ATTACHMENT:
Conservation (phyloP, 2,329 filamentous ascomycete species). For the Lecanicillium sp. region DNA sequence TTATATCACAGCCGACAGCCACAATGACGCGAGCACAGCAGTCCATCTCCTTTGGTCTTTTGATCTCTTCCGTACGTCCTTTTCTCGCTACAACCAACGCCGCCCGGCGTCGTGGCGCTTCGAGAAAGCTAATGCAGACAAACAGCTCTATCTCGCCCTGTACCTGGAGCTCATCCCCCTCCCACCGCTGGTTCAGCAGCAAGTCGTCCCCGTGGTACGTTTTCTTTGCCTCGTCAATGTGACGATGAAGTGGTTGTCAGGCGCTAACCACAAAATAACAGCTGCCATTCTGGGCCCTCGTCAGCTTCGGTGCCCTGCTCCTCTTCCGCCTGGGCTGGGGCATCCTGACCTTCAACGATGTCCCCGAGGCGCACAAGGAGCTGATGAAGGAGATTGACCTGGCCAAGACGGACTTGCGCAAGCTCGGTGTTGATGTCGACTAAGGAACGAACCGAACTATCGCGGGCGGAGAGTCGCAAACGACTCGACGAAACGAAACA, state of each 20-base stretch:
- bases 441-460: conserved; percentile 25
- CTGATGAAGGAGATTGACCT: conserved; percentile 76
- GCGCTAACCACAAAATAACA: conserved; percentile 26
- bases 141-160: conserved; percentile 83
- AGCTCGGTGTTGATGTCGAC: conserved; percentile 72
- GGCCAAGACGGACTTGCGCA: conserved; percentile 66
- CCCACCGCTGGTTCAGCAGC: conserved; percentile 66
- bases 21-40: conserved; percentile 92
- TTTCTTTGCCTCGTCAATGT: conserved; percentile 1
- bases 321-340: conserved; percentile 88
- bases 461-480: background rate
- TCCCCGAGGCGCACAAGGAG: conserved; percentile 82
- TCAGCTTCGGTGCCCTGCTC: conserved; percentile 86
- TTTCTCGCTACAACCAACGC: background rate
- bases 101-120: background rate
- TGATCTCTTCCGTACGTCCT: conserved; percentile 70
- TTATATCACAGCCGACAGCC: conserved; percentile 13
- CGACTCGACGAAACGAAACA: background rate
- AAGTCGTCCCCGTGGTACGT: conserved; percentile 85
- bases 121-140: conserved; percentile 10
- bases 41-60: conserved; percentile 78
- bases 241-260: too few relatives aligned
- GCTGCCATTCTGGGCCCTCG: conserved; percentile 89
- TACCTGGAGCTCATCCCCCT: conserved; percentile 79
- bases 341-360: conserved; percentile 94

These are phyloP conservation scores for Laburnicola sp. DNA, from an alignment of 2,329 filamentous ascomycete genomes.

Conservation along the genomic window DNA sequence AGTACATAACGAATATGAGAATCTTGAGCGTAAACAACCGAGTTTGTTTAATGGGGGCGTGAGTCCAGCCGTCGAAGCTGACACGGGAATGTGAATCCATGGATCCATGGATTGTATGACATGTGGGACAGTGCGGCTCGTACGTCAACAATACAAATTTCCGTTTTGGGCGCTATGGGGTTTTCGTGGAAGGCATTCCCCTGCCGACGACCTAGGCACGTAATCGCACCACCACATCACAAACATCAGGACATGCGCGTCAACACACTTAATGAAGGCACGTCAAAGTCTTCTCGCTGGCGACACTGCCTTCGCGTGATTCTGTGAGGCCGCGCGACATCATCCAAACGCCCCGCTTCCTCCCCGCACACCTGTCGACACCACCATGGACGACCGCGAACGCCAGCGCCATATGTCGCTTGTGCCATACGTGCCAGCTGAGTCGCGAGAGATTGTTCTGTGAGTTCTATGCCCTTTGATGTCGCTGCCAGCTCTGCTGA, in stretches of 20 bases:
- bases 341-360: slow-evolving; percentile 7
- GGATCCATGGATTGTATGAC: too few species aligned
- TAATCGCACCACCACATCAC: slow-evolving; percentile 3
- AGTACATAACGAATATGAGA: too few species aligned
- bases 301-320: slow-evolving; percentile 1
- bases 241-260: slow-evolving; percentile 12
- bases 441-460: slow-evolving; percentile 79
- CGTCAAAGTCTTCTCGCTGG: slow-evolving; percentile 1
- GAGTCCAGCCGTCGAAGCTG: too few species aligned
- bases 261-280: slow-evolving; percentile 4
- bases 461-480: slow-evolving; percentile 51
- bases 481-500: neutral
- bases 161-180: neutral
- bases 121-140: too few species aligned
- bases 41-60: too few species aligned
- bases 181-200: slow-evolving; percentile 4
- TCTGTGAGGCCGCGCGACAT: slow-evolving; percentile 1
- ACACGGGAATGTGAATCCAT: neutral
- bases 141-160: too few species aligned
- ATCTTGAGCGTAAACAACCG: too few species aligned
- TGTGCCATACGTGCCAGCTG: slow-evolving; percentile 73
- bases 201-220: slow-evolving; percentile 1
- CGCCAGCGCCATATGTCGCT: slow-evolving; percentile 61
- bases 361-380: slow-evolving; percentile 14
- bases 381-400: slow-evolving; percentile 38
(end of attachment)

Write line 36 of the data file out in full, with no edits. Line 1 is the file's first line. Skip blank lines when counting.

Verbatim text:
- CGTCAAAGTCTTCTCGCTGG: slow-evolving; percentile 1